It’s the game that says “only some things are awesome – and we know what those things are.” Enter Emmet – the guy who doesn’t look so awesome on the outside (or on the inside for that matter). Here is a guy who doesn’t know how to play the perfection/awesomeness game. He is normal, he has nothing to offer. His plans aren’t awesome. The things he builds aren’t awesome. He is as boring and simple as you can get. He is a Lego man who cannot play the “awesome game,” if it were up to everybody else he would be on the sideline watching. Yet in the end, it is Emmet who defeats (of better yet reforms) Lord Business. How does he do that? Emmet refuses to play the awesome game. In a world that says that “some things are awesome” Emmet says “everything is awesome.” Now this is not strictly true, not everything is worthy of awe, yet everything is awesome in the way that Emmet redefines awesome. Emmet defeats the threat by redefining terms and by refusing to play the game that the “powers and principalities” are playing. One might call this an act of revolutionary subordination.

This movie shows us that one does not defeat the threat by playing according to the threat’s rules. One doesn’t need to “play” according to their rules and their ways, rather one should let them “defeat” us. Once they accepted the fact that they weren’t going to build “awesome” (at least by Lord Business and Master Builder’s definition) things, they were capable of disarming the treat that they faced.

All this to say….

The Lego movie is funnier, more complex, more philosophical, and more theological than any animated movie that I have ever seen. Yes there are some messages that I don’t agree with, but this kids movie is so thought provoking, that you cannot help but pass it up. Go watch this movie!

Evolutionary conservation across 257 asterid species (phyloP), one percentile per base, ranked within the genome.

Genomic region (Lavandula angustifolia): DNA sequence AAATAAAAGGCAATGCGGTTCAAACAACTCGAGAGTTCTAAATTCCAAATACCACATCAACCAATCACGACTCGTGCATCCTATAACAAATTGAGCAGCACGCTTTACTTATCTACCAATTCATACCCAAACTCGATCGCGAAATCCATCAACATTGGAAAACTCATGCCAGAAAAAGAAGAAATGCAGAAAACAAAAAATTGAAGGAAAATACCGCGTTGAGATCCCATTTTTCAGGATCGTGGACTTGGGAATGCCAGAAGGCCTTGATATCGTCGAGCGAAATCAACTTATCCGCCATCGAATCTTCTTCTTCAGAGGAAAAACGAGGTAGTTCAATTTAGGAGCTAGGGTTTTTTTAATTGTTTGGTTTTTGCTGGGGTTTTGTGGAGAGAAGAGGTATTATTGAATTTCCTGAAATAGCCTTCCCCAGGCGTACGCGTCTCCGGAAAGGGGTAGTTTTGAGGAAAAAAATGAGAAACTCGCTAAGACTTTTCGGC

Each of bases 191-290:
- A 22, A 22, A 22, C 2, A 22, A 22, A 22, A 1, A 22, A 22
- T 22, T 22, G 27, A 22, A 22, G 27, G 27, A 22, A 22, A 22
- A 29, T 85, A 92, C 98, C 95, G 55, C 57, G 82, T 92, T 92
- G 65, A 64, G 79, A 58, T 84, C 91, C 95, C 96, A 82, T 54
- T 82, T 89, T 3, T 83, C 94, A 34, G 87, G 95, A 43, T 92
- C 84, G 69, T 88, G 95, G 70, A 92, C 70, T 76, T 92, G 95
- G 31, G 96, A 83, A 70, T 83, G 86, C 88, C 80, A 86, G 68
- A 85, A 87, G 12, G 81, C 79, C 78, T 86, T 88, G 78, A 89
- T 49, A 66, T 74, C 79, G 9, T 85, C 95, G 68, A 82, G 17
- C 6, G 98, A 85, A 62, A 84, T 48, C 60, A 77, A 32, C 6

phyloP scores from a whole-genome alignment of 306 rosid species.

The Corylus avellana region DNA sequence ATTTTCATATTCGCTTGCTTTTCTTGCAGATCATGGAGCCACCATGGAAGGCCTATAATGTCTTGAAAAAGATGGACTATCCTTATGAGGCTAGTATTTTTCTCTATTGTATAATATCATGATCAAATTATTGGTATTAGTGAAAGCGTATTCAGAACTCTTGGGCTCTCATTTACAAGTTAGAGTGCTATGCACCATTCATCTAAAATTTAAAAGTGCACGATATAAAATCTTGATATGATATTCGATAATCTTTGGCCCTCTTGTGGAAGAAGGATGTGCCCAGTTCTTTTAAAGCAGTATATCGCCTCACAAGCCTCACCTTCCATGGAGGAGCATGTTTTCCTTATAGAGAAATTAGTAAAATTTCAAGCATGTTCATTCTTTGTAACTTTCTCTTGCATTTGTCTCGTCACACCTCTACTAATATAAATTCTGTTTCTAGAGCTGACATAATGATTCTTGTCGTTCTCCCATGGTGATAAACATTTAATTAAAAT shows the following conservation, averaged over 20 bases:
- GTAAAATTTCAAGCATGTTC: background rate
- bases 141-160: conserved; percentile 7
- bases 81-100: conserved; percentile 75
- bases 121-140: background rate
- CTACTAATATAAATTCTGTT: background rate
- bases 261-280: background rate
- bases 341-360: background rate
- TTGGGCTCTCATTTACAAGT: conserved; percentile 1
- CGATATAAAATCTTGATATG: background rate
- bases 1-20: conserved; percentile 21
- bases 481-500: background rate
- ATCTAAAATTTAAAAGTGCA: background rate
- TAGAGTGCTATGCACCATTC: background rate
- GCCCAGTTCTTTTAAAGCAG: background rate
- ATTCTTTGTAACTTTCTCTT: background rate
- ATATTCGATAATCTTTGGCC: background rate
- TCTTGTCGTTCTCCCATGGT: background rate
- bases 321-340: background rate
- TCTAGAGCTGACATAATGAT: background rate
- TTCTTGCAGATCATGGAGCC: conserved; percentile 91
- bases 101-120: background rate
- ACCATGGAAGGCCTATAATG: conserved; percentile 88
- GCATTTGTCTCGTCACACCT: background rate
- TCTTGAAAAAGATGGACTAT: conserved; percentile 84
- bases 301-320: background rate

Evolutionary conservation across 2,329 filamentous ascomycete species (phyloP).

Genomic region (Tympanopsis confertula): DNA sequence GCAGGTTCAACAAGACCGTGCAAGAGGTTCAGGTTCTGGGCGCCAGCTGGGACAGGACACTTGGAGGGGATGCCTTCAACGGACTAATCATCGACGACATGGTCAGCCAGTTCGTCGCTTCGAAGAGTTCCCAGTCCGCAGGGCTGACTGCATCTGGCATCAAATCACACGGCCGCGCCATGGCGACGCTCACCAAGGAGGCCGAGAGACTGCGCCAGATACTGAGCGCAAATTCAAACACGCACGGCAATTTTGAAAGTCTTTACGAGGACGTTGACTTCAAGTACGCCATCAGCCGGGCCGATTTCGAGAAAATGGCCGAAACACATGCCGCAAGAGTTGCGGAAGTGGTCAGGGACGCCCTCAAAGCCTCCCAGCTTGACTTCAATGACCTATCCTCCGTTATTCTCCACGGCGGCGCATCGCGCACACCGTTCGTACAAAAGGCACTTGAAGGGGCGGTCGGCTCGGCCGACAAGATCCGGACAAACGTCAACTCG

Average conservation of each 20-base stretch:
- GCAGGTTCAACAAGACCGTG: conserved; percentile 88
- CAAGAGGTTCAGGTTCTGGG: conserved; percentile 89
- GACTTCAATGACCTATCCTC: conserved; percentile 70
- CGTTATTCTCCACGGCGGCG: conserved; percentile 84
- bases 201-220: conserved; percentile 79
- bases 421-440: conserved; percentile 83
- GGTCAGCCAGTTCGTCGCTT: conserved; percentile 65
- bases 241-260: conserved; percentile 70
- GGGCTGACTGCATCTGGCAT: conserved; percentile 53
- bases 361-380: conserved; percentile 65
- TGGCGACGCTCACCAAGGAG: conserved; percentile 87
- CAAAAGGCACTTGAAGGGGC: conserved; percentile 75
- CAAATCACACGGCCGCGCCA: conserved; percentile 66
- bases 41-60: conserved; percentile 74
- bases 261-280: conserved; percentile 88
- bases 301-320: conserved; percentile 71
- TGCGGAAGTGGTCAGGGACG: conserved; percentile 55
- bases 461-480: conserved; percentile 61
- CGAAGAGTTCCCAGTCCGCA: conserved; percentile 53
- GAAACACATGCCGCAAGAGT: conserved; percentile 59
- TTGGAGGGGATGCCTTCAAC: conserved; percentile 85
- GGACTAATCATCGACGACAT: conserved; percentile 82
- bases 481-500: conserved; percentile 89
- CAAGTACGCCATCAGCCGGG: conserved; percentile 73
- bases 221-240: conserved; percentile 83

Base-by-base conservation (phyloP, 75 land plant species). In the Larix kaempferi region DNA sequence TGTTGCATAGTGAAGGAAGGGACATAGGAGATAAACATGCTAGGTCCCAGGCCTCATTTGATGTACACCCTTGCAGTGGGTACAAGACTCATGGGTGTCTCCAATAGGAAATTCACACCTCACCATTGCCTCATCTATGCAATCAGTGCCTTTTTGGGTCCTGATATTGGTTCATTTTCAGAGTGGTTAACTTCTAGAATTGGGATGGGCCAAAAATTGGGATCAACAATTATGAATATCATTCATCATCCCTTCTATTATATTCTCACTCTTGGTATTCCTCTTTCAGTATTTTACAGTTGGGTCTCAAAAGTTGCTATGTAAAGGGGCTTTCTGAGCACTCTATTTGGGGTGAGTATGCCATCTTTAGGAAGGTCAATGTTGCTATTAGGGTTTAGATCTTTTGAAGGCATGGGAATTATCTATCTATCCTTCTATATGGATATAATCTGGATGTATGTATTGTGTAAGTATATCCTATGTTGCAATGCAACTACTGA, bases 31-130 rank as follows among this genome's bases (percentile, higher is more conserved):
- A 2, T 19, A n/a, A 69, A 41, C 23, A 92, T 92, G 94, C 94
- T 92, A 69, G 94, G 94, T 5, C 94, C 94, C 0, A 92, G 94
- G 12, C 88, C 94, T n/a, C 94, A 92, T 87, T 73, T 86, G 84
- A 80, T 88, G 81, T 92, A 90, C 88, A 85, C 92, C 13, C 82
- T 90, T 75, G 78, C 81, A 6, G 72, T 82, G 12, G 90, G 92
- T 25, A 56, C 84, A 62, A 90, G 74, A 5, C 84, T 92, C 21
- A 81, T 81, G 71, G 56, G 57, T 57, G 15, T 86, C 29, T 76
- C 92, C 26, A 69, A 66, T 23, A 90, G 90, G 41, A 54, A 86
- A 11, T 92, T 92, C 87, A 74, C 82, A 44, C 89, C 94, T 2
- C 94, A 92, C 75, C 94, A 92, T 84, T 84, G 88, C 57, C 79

Published by cwoznicki

Chris Woznicki is an Assistant Adjunct Professor of Theology at Fuller Theological Seminary. He works as the regional training associate for the Los Angeles region of Young Life.

2 thoughts on “The Lego Movie – an Anabaptist (ish) Review

  1. Definitely agree! I was absolutely shocked how good it was, and how subtle the humor was. It’s definitely philosophically interesting too… Great post!

  2. I thought there were a lot of threads all converging- and although I get to be part of the “real” prophecy- this highlighted for me the continuing paradox of faith. My new resolve is to sway a little further away from debating with science and facts- for the most part- and stick to changed lives, personal testimony, and complete faith in His Power- which still results in empirical evidence.

    I was in tears when they mashed up reality and the Lego world- the moment a villain is told they are needed and worthy and capable of contributing to the team. The hole that can only be filled with acceptance, love and fellowship. It was very touching for me- because each human has turning points like that when they have a chance to change the course of their lives.

    Your notes on anabaptist theology were helpful… movie could be criticized like Horton Hears A Who- a person is a person no matter how small. All truth is God’s truth as a wise man says.